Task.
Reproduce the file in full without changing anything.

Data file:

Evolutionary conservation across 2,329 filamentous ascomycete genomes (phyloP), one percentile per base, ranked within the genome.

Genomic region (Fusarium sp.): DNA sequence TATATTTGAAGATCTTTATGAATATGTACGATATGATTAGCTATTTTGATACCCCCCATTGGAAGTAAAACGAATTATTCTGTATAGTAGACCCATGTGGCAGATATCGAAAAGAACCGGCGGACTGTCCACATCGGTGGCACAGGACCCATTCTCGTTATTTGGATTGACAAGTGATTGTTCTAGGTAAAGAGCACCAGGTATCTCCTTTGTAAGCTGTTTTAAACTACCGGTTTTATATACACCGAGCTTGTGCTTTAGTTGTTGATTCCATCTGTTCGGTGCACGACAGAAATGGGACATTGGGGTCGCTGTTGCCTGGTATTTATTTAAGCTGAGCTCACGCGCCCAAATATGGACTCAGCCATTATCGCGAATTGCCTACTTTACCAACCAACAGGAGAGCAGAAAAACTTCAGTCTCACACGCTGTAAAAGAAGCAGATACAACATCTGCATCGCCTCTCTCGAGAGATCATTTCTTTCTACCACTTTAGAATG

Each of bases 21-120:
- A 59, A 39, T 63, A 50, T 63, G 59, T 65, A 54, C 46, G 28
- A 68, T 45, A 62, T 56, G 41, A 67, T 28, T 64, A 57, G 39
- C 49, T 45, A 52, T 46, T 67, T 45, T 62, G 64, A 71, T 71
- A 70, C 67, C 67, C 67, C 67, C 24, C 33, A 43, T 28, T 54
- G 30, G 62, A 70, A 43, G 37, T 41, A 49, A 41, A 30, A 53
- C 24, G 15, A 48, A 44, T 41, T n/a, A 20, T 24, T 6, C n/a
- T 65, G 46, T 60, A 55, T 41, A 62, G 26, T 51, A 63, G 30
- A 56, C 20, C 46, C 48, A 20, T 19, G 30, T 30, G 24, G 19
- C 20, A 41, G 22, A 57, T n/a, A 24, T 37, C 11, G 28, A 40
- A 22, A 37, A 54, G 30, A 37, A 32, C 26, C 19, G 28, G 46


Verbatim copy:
Evolutionary conservation across 2,329 filamentous ascomycete genomes (phyloP), one percentile per base, ranked within the genome.

Genomic region (Fusarium sp.): DNA sequence TATATTTGAAGATCTTTATGAATATGTACGATATGATTAGCTATTTTGATACCCCCCATTGGAAGTAAAACGAATTATTCTGTATAGTAGACCCATGTGGCAGATATCGAAAAGAACCGGCGGACTGTCCACATCGGTGGCACAGGACCCATTCTCGTTATTTGGATTGACAAGTGATTGTTCTAGGTAAAGAGCACCAGGTATCTCCTTTGTAAGCTGTTTTAAACTACCGGTTTTATATACACCGAGCTTGTGCTTTAGTTGTTGATTCCATCTGTTCGGTGCACGACAGAAATGGGACATTGGGGTCGCTGTTGCCTGGTATTTATTTAAGCTGAGCTCACGCGCCCAAATATGGACTCAGCCATTATCGCGAATTGCCTACTTTACCAACCAACAGGAGAGCAGAAAAACTTCAGTCTCACACGCTGTAAAAGAAGCAGATACAACATCTGCATCGCCTCTCTCGAGAGATCATTTCTTTCTACCACTTTAGAATG

Each of bases 21-120:
- A 59, A 39, T 63, A 50, T 63, G 59, T 65, A 54, C 46, G 28
- A 68, T 45, A 62, T 56, G 41, A 67, T 28, T 64, A 57, G 39
- C 49, T 45, A 52, T 46, T 67, T 45, T 62, G 64, A 71, T 71
- A 70, C 67, C 67, C 67, C 67, C 24, C 33, A 43, T 28, T 54
- G 30, G 62, A 70, A 43, G 37, T 41, A 49, A 41, A 30, A 53
- C 24, G 15, A 48, A 44, T 41, T n/a, A 20, T 24, T 6, C n/a
- T 65, G 46, T 60, A 55, T 41, A 62, G 26, T 51, A 63, G 30
- A 56, C 20, C 46, C 48, A 20, T 19, G 30, T 30, G 24, G 19
- C 20, A 41, G 22, A 57, T n/a, A 24, T 37, C 11, G 28, A 40
- A 22, A 37, A 54, G 30, A 37, A 32, C 26, C 19, G 28, G 46